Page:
Abstract: An understanding of the capacity for species to acclimate and adapt to rapid climate change is critical for effective management and conservation of ecosystems in the future. Much of the research to date has used the present-day thermal performance and sensitivity of populations or species to infer the capacity for persistence in predicted future environments. While this research suggests very little capacity for species to cope with future warming, new findings have shown that some species may be able to improve thermal performance when chronic warming conditions are experienced early in life or when previous generations have experienced warmer conditions. I present a series of studies that highlight the ability of tropical reef fish to developmentally and transgenerationally acclimate to projected ocean warming. I will discuss evidence for differences between species, populations and within individuals depending on the traits investigated.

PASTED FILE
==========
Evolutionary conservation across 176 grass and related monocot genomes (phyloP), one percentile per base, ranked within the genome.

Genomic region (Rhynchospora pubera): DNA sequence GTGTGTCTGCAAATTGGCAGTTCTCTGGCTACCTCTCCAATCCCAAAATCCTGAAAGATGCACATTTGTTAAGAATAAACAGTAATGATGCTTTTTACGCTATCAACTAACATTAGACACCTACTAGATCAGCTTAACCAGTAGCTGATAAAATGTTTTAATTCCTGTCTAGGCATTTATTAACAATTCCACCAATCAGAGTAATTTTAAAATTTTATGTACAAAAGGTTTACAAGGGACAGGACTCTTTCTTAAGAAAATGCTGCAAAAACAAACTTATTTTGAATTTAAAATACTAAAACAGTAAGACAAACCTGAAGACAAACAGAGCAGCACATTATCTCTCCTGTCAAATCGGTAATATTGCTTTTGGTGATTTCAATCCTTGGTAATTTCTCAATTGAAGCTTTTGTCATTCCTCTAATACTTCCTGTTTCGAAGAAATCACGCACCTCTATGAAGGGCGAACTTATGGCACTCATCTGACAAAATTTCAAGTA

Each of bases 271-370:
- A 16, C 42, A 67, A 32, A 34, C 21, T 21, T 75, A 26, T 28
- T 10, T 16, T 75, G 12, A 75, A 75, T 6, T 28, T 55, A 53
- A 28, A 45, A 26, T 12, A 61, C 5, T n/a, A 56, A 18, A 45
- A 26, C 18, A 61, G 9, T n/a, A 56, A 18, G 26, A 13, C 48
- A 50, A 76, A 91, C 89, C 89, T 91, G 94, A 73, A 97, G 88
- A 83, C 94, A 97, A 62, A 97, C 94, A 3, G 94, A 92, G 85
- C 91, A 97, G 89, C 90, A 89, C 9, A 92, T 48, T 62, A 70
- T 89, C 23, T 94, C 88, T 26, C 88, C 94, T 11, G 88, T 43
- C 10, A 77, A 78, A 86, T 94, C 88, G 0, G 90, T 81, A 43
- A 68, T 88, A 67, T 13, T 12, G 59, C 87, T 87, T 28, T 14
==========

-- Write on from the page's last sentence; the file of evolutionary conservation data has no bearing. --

Biography: Dr Jenni Donelson is a Chancellor’s Postdoctoral Fellow in the School of the Environment at the University of Technology, Sydney. Her research focuses on the plasticity of organisms in the face of changing environmental conditions. Specifically, on the capacity for developmental and transgenerational plasticity of reef fish to potentially enhance performance in future environments. Jenni received her doctorate from James Cook University in 2012 for research on the potential for thermal acclimation in a common coral reef damselfish. She is currently the Hon Treasurer of the Australian Coral Reef Society and a member of the Editorial Advisory Board at Global Change Biology.